Who doesn’t enjoy looking at spectrograms? In your DAW or specialised audio software plugin, good spectrogram’s can make it easy to identify sounds and noise in an audio file you might wish to work on. Plus a 3D spectrogram like the one below is truly easy on the eye, which always helps.
But, for this to work you don’t need expensive audio editing software. You just need the Chrome web browser (though this all works in Safari on El Capitan OS X 10.11.4 for me except for the microphone input), and a link to Spectrogram.
It’s quite simple. simply visit this page on the Chrome Music Lab site to start playing with it. Click the greay circular buttons at the bottom of the screen to switch between different sounds. There's even a drum machine pattern in there. Click on the microphone to play yoru own custom sounds or you voice and get a visual representation of them.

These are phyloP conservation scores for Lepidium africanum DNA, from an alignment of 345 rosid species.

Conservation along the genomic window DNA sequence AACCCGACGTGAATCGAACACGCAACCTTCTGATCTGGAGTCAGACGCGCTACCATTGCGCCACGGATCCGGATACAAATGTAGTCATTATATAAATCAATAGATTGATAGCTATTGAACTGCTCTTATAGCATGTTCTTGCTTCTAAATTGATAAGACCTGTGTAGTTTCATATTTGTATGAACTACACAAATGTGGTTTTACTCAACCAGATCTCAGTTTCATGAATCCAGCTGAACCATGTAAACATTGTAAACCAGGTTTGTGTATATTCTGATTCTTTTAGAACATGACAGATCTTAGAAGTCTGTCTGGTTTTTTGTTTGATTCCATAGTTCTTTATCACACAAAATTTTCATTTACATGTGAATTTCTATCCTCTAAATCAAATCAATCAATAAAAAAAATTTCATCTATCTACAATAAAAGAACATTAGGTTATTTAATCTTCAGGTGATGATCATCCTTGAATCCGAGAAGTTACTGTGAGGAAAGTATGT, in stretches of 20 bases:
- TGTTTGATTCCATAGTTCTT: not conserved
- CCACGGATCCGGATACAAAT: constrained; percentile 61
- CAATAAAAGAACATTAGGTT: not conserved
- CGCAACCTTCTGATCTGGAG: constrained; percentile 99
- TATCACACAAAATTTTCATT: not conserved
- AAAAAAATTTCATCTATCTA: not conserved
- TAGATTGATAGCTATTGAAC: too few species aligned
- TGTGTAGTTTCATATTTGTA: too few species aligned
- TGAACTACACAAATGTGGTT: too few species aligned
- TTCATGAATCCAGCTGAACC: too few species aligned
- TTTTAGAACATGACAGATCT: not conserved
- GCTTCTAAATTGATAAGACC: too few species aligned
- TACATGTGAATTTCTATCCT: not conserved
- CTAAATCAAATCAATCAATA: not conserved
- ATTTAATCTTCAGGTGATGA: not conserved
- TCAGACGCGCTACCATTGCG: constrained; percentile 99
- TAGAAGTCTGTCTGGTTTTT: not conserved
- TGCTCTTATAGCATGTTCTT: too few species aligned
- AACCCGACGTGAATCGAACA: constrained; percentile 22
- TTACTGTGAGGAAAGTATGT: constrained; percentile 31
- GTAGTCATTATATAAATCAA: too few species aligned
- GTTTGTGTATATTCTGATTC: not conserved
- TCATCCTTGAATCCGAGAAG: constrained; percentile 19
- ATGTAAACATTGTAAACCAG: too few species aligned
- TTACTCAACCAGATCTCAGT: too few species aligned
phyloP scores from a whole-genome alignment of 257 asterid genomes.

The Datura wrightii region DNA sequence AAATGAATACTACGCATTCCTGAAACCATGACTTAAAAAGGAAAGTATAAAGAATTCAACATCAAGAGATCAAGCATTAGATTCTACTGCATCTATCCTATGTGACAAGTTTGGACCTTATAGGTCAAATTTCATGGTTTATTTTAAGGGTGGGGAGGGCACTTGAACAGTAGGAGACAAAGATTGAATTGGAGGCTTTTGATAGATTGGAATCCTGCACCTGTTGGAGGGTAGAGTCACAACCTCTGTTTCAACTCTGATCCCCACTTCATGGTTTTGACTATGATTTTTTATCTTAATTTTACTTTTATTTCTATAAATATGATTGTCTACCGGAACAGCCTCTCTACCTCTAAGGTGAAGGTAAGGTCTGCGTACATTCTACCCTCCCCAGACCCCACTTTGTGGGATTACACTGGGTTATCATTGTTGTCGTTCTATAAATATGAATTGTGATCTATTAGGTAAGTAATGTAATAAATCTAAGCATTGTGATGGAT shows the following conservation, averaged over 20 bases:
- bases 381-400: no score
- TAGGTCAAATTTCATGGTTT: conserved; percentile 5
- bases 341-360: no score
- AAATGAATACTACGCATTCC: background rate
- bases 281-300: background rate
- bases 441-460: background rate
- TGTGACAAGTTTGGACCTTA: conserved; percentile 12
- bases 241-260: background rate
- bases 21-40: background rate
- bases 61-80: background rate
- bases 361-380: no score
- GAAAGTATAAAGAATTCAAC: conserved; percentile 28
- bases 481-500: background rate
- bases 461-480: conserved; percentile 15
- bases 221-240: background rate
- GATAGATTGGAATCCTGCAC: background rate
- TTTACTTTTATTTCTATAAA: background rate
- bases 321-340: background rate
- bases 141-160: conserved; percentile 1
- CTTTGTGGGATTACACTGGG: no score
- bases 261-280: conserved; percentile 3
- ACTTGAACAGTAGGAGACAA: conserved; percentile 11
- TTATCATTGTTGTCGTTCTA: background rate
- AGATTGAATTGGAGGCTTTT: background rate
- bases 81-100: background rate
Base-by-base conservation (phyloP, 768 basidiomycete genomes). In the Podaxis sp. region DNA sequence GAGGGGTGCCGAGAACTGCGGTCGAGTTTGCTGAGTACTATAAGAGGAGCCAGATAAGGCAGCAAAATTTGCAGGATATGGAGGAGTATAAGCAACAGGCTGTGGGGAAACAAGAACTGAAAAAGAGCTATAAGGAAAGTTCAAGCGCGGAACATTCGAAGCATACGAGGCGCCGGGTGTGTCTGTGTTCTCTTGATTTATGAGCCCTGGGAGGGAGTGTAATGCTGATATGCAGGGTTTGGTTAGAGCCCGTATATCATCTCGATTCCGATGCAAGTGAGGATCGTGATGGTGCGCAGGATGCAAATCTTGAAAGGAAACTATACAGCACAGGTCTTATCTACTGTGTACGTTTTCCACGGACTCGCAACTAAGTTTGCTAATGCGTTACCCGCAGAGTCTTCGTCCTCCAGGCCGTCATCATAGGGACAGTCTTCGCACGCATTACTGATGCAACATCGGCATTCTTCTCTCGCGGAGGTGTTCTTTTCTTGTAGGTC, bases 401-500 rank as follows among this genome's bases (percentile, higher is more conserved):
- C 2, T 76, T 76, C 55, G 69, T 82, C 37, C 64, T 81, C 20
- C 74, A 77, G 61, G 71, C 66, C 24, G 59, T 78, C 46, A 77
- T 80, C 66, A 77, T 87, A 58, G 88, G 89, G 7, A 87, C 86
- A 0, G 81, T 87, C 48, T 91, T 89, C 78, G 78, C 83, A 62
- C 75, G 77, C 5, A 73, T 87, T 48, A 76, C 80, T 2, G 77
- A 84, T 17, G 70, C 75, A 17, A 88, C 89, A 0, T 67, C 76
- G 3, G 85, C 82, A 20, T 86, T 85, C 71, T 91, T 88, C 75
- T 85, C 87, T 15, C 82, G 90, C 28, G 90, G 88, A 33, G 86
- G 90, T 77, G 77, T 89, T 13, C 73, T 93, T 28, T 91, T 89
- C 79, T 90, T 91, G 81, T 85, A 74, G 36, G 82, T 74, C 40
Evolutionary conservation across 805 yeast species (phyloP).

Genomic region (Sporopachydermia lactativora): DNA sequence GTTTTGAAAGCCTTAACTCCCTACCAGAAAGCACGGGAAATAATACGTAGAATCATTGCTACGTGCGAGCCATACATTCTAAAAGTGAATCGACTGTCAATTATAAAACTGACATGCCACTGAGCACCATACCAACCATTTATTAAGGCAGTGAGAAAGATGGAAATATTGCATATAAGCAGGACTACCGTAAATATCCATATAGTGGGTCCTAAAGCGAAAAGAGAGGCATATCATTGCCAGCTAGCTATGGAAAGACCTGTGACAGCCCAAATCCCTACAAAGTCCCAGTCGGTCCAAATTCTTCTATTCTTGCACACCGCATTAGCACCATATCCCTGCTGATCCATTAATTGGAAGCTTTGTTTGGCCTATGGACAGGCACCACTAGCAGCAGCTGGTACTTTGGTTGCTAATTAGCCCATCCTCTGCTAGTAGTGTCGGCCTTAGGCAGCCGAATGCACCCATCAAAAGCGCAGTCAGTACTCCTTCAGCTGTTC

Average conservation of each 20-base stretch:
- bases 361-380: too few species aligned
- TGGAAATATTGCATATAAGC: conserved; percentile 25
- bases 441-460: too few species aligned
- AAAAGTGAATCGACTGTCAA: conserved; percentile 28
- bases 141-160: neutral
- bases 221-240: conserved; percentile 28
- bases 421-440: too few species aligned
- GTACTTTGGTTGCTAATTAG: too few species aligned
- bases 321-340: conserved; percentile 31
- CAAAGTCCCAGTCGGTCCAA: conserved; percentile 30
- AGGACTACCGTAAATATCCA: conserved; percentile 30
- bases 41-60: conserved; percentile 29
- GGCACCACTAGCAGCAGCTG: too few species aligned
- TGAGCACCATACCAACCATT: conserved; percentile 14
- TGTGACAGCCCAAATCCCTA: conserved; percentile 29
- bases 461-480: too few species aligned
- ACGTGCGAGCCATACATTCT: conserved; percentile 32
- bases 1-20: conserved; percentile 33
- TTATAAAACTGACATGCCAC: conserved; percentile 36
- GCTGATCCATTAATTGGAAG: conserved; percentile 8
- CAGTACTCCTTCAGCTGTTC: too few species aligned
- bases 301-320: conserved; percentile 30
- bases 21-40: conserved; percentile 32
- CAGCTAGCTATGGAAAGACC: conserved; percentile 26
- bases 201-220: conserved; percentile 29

Here’s what the creators have to say about Spectrogram:
A spectrogram is a picture of sound. A spectrogram shows the frequencies that make up the sound, from low to high, and how they change over time, from left to right. With this experiment you can compare spectrograms of different sounds, or use the mic to see what your own sounds look like.
Built by Jeramy Morrill and Boris Smus. Source code available here.
OK. So you might not be using this Spectrogram for yoru professional mixing or editing processes any time now, but it provides a glimpse into a future where the humble web browser is the platform used for music production and audio editing.